The South East's Life Science Sector

The Life Science Sector in the South East
The Life Science Sector in the South East

19 June 2017, by Simon Preece

The pharmaceutical and health sector has historically been a key driver of occupational demand in the South East office market


South East

■ The pharmaceutical industry has traditionally been a key driver of demand within the M25 office market. This theme was prevalent in 2016 with the sector being the one of the most active across the entire market. The pharmaceutical industry which Savills define as part of the manufacturing and industry business sector was notably active as 372,819 sq ft of take-up was recorded which accounted for 10% of all space transacted in the region. Between 2011-2016 the pharmaceutical and health sector have leased 1.46 million sq ft of office space in the South East which equates to 8% of total take-up highlighting the occupier demand evident from the sector.


South East pharmaceutical take-up

Graph 1

Source: Savills Research

■ The strong take-up witnessed last year has continued into 2017 as by the end of Q1 17 there has already been 64,162 sq ft acquired by the pharmaceutical sector which accounted for 9% of take-up. The average deal size since 2010 has been 23,539 sq ft compared to the market average of 15,950 sq ft illustrating the scale of the pharmaceutical companies active in the South East.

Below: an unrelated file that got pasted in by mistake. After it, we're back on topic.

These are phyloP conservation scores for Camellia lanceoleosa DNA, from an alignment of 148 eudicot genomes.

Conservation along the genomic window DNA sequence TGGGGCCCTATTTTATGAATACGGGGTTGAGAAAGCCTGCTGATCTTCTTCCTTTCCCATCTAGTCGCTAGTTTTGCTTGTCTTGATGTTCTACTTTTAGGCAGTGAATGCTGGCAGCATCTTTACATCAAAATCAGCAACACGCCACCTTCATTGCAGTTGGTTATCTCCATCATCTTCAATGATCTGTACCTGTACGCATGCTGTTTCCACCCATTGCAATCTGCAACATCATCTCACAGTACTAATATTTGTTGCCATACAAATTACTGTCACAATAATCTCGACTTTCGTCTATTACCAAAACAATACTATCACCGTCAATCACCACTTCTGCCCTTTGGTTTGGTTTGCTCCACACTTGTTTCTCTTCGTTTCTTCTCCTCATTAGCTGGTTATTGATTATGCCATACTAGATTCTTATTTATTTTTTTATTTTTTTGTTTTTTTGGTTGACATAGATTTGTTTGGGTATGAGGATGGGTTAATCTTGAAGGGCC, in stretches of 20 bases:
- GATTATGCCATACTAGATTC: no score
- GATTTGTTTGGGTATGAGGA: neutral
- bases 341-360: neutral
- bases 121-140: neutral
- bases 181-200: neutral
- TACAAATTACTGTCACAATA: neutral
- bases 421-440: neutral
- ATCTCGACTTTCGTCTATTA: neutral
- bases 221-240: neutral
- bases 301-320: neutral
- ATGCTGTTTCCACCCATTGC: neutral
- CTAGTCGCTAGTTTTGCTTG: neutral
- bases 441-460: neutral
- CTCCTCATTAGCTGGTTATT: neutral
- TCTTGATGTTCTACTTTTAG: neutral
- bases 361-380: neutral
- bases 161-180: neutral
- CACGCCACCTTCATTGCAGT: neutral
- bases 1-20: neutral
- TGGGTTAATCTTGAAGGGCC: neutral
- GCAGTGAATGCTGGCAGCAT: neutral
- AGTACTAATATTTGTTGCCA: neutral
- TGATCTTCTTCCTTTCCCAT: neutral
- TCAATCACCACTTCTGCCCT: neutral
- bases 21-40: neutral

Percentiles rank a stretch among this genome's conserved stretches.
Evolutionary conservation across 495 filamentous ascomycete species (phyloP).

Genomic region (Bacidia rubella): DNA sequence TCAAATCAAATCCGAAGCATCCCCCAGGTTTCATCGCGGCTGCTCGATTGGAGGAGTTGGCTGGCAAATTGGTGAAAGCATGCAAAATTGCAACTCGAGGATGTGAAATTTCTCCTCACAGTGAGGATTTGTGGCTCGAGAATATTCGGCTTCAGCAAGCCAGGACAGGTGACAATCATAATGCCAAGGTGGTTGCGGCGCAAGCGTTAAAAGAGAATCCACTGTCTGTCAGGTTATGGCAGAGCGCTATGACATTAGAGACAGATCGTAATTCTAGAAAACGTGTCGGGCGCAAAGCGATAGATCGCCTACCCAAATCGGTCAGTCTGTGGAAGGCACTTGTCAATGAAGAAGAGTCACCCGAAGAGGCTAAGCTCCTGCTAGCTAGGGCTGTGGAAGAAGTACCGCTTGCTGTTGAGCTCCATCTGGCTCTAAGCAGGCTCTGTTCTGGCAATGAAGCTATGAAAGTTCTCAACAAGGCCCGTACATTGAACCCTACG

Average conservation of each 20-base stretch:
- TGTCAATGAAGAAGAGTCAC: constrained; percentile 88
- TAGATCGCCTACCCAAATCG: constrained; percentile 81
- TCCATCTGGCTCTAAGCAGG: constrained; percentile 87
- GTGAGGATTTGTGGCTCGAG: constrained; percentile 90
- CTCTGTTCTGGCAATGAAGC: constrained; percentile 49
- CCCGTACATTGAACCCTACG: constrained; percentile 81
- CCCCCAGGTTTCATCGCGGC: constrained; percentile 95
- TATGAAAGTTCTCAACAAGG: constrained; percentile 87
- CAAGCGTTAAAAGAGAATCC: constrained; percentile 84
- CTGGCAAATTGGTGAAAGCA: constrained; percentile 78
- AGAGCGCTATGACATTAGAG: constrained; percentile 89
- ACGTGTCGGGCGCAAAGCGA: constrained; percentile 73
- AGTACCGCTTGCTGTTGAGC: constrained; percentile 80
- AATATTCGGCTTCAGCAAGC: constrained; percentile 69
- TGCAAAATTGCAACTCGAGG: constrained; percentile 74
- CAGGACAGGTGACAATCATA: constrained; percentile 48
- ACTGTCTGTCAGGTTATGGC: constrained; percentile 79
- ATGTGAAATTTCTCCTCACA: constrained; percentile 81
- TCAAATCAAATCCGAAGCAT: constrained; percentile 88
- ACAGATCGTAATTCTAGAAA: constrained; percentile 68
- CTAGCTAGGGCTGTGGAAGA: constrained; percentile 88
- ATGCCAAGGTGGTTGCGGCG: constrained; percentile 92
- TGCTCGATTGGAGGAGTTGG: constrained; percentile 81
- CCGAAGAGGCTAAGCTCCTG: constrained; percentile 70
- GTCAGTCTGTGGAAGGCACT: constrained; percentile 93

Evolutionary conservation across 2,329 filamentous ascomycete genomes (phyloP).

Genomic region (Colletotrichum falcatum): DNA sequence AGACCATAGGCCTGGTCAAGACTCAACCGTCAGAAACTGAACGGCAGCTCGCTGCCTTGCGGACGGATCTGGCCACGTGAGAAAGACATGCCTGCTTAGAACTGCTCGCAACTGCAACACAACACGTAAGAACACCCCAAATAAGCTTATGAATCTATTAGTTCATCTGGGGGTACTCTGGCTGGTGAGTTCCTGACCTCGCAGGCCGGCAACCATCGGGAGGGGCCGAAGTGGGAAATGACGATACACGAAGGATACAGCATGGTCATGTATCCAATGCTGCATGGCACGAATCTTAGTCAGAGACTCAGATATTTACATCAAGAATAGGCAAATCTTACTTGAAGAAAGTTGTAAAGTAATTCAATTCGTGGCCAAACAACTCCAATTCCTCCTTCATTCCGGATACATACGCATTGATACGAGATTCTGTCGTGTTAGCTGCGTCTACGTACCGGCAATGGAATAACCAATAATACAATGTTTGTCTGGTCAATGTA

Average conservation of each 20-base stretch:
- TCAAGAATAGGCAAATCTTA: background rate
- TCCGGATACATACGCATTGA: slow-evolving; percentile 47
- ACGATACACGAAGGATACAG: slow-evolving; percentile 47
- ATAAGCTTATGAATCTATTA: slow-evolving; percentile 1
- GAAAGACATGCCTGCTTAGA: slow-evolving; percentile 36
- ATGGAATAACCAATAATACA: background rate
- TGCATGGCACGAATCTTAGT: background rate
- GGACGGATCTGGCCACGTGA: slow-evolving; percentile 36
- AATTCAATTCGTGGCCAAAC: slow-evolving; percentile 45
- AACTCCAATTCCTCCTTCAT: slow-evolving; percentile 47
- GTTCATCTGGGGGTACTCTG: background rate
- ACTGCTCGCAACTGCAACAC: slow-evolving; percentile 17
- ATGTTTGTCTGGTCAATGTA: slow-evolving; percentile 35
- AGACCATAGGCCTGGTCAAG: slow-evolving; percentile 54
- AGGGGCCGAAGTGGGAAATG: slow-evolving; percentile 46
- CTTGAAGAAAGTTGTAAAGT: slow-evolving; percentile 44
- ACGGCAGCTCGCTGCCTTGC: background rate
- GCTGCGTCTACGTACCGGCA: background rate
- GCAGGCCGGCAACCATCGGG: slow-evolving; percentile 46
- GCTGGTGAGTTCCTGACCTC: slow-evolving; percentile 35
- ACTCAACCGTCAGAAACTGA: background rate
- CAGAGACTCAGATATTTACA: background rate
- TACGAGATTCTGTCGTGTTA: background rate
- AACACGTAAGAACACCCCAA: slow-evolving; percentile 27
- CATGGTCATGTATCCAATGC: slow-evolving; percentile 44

Average pharmaceutical occupier deal size

Graph 2

Source: Savills Research

■ Notable transactions in 2016 involving pharmaceutical occupiers including Bayer leasing 80,000 sq ft at Green Park in Reading, Smith & Nephew leasing 60,000 sq ft at Croxley Green Business Park in Watford and Becton Dickinson acquiring 44,557 sq ft at Winnersh Triangle in Reading. Furthermore pharmaceutical companies have been involved in three transactions that resulted in either record rents being achieved or the current highest rent for the cycle being achieved in that market. All of these deals completed post the EU referendum which underlines the confidence in the pharmaceutical sector and the South East office market.

■ Historically in the South East office market, the pharmaceutical and health sector has been attracted to out-of-town business park locations. In the last five years, 68% of take-up involving pharmaceutical and health occupiers has been on business parks. The landscaped and campus style feel that the region’s business parks possess has proved attractive to pharmaceutical and health occupiers, more notably to international pharmaceutical occupiers as they have accounted for 78% of all deals signed involving pharmaceutical occupiers on business parks in the last five years. A survey by Savills uncovered that 58% of science occupiers preferred to be located out-of-town and this sentiment is reflected in the South East.